It would be awesome if you could measure the dBA level at varing distances from the fan. It would be even more awesome if you can perform 3D spatial average testing to determine if Felger Carbon's suspision is correct regarding the 14dBA rating.
September 13, 2006 2:45:59 AM

Eh? This is a good review on the ethics that the top people at SilenX have:
http://forums.silentpcreview.com/viewtopic.php?t=4504&p...
http://forums.silentpcreview.com/viewtopic.php?t=4551
Pretty shady, if their products are so great, why resort to that? Definitely not a company that's getting my business, don't care how good they claim their products to be.

For their low numbers, most companies take measurements in an anechoic chamber from 1m away (front axis). What silenx does is take 3 measurements in an anechoic chamber on 3 axes (front and sides) and averages those out. As you can read in this pdf:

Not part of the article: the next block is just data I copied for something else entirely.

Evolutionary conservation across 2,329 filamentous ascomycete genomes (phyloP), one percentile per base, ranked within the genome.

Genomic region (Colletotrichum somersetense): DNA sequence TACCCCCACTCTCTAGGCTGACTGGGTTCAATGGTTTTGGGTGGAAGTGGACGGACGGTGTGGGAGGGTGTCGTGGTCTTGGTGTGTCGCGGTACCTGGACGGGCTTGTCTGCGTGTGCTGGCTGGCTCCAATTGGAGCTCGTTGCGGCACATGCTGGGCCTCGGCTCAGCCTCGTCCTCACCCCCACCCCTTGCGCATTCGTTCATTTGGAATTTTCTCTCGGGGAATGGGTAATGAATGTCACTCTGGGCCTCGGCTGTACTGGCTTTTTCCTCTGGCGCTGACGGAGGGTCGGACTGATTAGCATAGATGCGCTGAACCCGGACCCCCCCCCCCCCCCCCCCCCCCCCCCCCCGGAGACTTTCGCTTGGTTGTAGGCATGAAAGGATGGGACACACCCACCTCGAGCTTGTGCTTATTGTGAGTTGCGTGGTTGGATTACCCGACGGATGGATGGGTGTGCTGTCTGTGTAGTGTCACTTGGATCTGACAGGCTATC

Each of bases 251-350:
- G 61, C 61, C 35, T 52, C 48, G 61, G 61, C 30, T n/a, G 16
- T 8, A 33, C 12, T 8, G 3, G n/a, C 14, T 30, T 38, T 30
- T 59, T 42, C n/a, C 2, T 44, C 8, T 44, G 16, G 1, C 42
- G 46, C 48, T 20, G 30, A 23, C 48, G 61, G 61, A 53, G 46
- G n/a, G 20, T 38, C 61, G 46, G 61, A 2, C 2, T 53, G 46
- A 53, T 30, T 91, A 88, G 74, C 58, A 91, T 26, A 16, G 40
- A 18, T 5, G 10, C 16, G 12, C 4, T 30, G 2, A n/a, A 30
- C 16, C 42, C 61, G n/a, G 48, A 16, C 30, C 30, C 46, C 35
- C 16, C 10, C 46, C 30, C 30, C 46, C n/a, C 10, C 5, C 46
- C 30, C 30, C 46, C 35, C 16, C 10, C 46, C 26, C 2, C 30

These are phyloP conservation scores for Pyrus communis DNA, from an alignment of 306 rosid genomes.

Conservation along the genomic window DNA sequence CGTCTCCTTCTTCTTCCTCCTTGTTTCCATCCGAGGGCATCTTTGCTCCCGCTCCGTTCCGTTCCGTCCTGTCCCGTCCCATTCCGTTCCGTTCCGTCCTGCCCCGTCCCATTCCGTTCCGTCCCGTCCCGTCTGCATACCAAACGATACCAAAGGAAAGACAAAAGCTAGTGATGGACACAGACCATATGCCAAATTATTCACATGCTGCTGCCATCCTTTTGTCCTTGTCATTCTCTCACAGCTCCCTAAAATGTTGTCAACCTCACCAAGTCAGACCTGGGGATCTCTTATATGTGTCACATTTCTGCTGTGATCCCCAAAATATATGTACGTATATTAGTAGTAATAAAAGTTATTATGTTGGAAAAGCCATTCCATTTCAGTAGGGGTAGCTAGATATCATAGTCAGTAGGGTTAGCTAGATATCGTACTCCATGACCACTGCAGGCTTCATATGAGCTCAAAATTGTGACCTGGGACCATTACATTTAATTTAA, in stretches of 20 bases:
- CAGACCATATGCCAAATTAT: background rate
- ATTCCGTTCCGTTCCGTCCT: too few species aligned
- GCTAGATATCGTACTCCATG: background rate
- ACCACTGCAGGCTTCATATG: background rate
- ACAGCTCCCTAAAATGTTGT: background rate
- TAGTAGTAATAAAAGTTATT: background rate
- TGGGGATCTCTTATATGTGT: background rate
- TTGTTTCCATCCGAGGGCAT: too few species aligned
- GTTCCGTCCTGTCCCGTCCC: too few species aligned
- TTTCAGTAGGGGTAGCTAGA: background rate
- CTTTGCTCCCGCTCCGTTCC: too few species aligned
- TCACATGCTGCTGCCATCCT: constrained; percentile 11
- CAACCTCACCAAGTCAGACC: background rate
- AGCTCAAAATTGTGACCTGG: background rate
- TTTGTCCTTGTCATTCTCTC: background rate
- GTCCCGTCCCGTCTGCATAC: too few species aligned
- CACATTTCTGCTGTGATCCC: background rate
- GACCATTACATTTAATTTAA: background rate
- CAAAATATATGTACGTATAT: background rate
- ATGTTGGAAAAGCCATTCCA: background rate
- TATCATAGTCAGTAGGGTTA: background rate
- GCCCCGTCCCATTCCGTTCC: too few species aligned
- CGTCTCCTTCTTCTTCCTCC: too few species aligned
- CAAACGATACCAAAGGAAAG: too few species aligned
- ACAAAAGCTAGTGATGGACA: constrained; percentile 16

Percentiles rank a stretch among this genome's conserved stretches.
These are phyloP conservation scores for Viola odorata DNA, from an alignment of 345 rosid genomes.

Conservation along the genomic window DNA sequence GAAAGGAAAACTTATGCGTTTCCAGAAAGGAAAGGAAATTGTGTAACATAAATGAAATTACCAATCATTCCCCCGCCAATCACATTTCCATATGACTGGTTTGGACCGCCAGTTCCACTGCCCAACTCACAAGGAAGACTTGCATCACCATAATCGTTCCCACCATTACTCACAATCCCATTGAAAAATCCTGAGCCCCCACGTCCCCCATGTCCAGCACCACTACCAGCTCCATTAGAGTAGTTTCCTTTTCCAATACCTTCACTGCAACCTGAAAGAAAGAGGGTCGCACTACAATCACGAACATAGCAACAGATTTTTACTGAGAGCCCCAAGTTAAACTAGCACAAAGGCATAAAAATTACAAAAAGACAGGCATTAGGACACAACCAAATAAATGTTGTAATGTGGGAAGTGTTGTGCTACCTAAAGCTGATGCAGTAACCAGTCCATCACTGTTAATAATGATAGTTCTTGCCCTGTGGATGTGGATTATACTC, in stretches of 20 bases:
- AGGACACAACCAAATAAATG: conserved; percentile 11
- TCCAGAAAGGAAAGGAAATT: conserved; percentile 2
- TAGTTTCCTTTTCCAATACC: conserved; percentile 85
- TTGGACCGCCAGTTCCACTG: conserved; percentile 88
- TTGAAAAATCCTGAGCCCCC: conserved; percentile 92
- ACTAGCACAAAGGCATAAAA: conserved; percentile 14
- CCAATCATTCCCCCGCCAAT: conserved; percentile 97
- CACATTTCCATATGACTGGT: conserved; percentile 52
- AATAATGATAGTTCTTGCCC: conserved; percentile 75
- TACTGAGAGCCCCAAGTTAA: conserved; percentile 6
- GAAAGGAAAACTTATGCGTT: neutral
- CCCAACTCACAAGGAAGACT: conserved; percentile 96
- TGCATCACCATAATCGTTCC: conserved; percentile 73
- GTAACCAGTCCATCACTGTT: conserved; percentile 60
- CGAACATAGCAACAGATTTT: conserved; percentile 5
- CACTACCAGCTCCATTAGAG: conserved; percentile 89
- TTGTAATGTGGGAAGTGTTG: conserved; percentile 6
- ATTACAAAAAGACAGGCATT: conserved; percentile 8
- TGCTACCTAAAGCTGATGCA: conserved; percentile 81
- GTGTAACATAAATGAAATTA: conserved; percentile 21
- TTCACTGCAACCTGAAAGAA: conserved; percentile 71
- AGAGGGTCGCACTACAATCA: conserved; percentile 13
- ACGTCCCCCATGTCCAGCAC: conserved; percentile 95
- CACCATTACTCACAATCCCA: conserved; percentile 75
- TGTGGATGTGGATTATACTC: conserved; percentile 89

http://www.silenx.com/ixtremaprofans-brochure.pdf

If a fan is fixed on one axis (which I don't know of any PC case fan that oscillates), you're going to get lower values (for noise) on any axis its not fixed on (the sides). So say you get 30dba measuring from the front and 20dba on each side. You get an average of 23dba for the 3 measurements. Is it dishonest? Not necessarily. But I'd be willing to bet that if you measured other products (from other companies) using their testing method, you'd find a lot of products with equal or better numbers. And their products wouldn't look so "awesome".

Point being, I'll stick with Nexus as I've seen legitimate reviews where they are independantly tested with methods that make more sense and that I trust. If you're a SilenX fanboy (no pun intended) good for you, but for most people theres more established and trusted names to go with than SilenX. Have a good day.
a b K Overclocking
September 13, 2006 3:07:16 AM

Quote:
Eh? This is a good review on the ethics that the top people at SilenX have:
http://forums.silentpcreview.com/viewtopic.php?t=4504&p...
http://forums.silentpcreview.com/viewtopic.php?t=4551